He Ru Follow us: Make a7 your Homepage
      Free Daily Israel Report

      Arutz 7 Most Read Stories

      Blogs


      City of David Dig Reveals Information on Ancient Postal System

      Artifacts from City of David excavations in Jerusalem reveal an interesting tidbit of information about the ancient postal system in Israel.
      By Ezra HaLevi
      First Publish: 2/28/2008, 2:13 PM

      Artifacts from City of David excavations in Jerusalem reveal an interesting tidbit of information about the ancient postal system in Israel.

      In an archaeological excavation being carried out at the “Spring House,” near the Gihon Spring in the City of David – in the valley east of Jerusalem’s Old City, soil was excavated which contained pottery shards that date to the Iron Age 2 (eighth century BCE).

      “Whereas during the ninth century BCE, letters and goods were dispatched on behalf of their senders without names, by the eighth century BCE the clerks and merchants had already begun to add their names to the seals,” concluded the Antiquities Authority.

      Wet sifting and sorting through the soil revealed three fragments of clay stamps used to seal letters or goods in ancient times. Two more stone seals were recently found as well. All of the objects bear Hebrew names and all date to the eighth century BCE.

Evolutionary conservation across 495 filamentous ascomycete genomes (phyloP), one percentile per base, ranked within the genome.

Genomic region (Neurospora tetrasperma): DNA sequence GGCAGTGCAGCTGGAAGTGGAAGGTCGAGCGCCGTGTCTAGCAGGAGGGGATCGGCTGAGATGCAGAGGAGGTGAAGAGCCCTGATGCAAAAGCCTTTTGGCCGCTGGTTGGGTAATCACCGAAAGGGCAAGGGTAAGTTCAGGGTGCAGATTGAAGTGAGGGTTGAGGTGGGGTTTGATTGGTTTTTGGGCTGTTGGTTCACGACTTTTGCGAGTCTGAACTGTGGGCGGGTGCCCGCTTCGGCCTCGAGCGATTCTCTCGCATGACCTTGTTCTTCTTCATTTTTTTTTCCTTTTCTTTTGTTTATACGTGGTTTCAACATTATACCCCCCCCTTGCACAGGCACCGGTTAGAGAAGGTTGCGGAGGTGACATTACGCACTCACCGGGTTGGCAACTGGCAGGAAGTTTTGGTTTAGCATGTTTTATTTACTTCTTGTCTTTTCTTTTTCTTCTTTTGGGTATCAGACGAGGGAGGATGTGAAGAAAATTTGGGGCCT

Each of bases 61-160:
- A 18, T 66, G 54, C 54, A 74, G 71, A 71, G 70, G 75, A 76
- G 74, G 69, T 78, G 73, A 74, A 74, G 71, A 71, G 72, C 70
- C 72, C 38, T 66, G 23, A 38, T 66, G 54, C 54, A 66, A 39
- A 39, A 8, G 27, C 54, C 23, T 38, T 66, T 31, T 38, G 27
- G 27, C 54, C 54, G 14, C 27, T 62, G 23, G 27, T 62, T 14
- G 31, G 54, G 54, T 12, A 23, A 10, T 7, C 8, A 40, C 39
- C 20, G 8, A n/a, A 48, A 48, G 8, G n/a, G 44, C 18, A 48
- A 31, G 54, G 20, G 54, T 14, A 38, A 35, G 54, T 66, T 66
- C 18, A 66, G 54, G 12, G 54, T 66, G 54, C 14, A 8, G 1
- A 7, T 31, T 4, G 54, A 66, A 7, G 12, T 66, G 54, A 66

Among them is a seal that was discovered intact, bearing the Hebrew name “Rephaihu (ben) Shalem”, who lived in the City of David in Jerusalem during this period. The seals were primarily used by public officials, according to Professor Ronny Reich of the University of Haifa and Eli Shukron of the Israel Antiquities Authority, who oversee the dig.

      “In contrast with the large cluster of bullae (seals) that was found two years ago, in which all of its items contain graphic symbols (such as a boat or different animals – fish, lizards and birds) but are of an earlier date (end of the ninth-beginning of the eighth century BCE), the new items indicate that during the eighth century BCE the practice had changed and the clerks who used the seals began to add their own names to them.”

      The Israel Antiquities Authority, together with the Nature and Parks Authority and the Elad Association, discovered the seals during ongoing intensive excavations being carried out on the eastern side of the Old City of Jerusalem.